BSP Programming: Writing a Pattern Engine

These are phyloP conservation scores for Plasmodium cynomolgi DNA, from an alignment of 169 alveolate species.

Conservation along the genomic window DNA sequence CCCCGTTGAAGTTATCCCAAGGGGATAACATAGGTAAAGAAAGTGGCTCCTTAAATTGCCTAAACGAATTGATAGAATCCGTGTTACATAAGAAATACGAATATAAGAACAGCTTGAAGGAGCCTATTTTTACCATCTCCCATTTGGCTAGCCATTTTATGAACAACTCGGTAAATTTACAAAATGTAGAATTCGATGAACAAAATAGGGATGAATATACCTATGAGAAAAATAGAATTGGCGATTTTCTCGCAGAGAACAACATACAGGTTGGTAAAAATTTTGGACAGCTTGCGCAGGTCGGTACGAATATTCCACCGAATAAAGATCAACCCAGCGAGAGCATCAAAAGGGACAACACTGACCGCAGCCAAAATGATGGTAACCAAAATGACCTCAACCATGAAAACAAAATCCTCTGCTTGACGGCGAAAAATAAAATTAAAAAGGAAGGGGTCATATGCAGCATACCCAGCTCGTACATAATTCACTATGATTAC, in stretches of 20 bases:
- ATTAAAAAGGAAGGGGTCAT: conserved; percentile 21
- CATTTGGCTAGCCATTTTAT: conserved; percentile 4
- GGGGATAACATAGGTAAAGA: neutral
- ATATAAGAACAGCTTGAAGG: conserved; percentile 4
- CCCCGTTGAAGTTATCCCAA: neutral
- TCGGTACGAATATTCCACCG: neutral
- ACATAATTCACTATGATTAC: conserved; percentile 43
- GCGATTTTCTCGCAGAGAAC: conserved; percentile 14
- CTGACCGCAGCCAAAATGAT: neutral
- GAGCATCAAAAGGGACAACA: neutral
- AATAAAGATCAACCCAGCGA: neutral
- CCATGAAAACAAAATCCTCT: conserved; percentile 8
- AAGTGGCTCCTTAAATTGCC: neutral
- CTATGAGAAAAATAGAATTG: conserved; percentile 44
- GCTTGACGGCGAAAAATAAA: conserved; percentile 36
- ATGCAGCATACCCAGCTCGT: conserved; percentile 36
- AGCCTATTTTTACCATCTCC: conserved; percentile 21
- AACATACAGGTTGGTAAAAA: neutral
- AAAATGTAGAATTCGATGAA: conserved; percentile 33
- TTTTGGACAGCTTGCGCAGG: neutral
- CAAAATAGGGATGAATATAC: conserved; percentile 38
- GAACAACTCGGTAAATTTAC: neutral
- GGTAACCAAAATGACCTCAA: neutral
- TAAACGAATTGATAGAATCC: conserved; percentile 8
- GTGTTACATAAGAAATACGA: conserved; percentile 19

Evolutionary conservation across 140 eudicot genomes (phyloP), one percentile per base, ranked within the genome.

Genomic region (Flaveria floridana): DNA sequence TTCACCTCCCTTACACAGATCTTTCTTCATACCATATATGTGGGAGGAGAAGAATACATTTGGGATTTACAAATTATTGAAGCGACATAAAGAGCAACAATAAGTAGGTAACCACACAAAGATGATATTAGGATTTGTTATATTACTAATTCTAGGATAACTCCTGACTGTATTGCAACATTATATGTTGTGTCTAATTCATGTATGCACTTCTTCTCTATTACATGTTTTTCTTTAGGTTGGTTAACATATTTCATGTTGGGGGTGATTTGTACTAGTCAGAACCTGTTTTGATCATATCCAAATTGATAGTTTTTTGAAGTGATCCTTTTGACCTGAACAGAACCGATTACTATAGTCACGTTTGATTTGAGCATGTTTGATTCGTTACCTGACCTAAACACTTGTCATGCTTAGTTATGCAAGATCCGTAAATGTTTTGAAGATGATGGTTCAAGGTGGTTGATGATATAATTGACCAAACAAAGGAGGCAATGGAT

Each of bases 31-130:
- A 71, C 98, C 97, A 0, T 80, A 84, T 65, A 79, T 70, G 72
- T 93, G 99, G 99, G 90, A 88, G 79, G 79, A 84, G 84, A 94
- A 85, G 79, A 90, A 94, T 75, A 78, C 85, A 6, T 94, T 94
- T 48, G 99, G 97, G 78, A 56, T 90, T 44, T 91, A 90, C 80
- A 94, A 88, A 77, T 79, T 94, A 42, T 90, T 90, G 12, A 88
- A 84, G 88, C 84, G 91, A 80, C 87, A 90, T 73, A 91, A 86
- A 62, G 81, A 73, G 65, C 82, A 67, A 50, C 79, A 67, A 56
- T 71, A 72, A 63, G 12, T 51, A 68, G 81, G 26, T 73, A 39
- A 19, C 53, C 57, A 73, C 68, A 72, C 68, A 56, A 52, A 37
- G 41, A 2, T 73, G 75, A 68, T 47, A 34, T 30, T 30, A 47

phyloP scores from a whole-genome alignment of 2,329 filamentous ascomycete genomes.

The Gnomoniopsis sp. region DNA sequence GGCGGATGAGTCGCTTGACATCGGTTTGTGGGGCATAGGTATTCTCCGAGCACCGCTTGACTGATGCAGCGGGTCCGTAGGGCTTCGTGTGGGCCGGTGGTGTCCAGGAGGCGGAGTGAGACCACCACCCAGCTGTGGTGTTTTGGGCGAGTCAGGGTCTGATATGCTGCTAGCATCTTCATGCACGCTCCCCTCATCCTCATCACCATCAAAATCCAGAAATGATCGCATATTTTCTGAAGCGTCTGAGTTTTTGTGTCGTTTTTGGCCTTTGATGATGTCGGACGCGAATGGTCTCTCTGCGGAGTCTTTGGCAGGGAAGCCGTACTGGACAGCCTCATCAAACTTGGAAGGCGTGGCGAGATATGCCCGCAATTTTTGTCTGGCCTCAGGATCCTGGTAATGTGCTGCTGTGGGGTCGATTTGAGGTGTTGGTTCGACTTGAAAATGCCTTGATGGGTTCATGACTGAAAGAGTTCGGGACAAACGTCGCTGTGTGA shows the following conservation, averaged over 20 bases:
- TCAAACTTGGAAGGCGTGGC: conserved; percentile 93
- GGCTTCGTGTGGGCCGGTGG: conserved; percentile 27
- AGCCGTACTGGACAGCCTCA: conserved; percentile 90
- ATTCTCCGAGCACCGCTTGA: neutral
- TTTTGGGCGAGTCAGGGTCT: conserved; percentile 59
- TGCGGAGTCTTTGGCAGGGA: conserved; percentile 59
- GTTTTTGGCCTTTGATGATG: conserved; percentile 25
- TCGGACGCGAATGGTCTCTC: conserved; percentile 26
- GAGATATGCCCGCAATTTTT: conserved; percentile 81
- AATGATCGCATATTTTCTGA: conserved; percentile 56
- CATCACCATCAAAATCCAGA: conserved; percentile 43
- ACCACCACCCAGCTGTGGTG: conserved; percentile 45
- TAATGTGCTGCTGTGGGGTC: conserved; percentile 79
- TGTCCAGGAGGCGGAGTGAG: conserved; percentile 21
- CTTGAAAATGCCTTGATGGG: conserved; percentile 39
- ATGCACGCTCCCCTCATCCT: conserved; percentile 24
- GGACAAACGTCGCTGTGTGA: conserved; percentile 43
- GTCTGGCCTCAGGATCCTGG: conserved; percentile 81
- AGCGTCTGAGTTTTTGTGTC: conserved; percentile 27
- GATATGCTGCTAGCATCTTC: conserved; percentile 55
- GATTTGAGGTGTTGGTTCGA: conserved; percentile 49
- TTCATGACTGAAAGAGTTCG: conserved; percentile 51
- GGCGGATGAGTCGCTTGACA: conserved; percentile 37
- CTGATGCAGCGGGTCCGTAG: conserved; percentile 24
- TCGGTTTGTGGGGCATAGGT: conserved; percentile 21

Employee Self Services (ESS) is one of the hottest new developments in the intranet. Most companies attempt to streamline processes, and have employees complete simple administrative processes directly themselves. Typical examples are booking holidays, address changes, or ordering office utilities. These processes are all targeted at occasional use, and must be simple to use. The typical approach is to use a fixed pattern, which all ESS applications follow, so that the casual user will be able to complete the process relatively easily. For this weblog, we would like to write an ESS application for holiday (vacation) booking. First, we will write a pattern engine that does all of the generic work and handles the overall layout. Thereafter, we will write our small ESS application. Product remark: The work presented here does not come from any SAP product. The words ESS and pattern engine are used here in a generic way, and do not reflect any product development work that I am aware of. For this weblog, my favorite search engine was used to obtain one or two screen shots of a typical ESS application from a website in the Internet. For all our ESS applications, we would like to have the same layout. At the top should be the title. A roadmap will be used to give an overview of all the steps to be followed, plus the current active step. Navigation buttons must be at the bottom of the page. All ESS processes will have at a minimum: an introduction page to explain how to complete the process, the actual work pages, a save page giving a summary of the entered data, plus a final confirmation page. After the weblog that showed how to write composite elements (BSP Programming: Writing Composite Elements), the first idea was to use a composite element to handle the complete layout, wrapped around the body of the ESS application. However, BSP elements are excellent at handling rendering, but not good for complex logic.In this case, we would have required additional data structures to hold configuration information and extra classes to handle events. It was then that the plan for using a BSP controller as a pattern engine was hatched. Using a controller has many benefits. The code for the controller is placed in a separate class. Adding the controller into a BSP application is just one data entry. The same controller can be used many times within one BSP application. As a controller is effectively a normal ABAP class, it is possible to place all the type declarations, data and event handling into this class. Furthermore, it is possible to use the same techniques that are used in composite elements, also in controllers. Thus, the controller can contain rendering code, and is quite capable of processing BSP elements. For our design, we have one controller that will be the pattern engine. The pattern engine is responsible for handling the complete layout, deciding what the current active step is, and displaying it. In addition, the pattern engine will offer a number of events (mapped onto method calls) to help the ESS application, for example: next, previous, confirmed and finished. The ESS application will consist of a controller that inherits from the pattern engine, a model class, and all the views that are required for rendering each step. Because the ESS application inherits from the pattern engine, it is very easy to complete the configuration data about the pattern and to overwrite any events of interest. Furthermore, the ESS application will contain all the business logic. The use of a model class is optional. For the ESS application it is used, as the model binding makes it easier to have the data from the incoming request placed automatically back in the model. The model class also handles the conversion between internal and external representation. A typical example is the conversion of a date from ‘YYYYMMDD’ into my preferred version ‘YYYY-MM-DD’ and to ‘MM/DD/YYYY’ for our stateside colleagues. For each step in the ESS application, one view is written. The view itself will only contain the BSP elements that represent that actual ESS application. Everything else will be done by the pattern engine. h3. The Final ESS Application Before looking at the actual code, let us first look at what we want to achieve. This will make the actual code much easier to understand. Our small ESS application will have five steps. The first is an introduction page, which explains the complete process quickly. The second step will give an overview of the holidays that have been taken this year, and list the available holidays. The next step will be to enter the data for the next holiday! After the data has been verified as correct, it will be presented in read-only mode in step four, with a confirm button. Up to this step, it’s always possible to navigate back to the previous steps, or to cancel the process. In the last step, a final confirmation shows that the holiday has been booked. Now the only navigation option is to press the finish button. For typical ESS applications, this exit URL will be configured to return to a small “portal” that contained all the different ESS applications. h3. Writing the ESS Application Before looking at the more complex pattern engine, let’s first look at the work required to develop the ESS application. We create a new BSP application that has one controller and five views.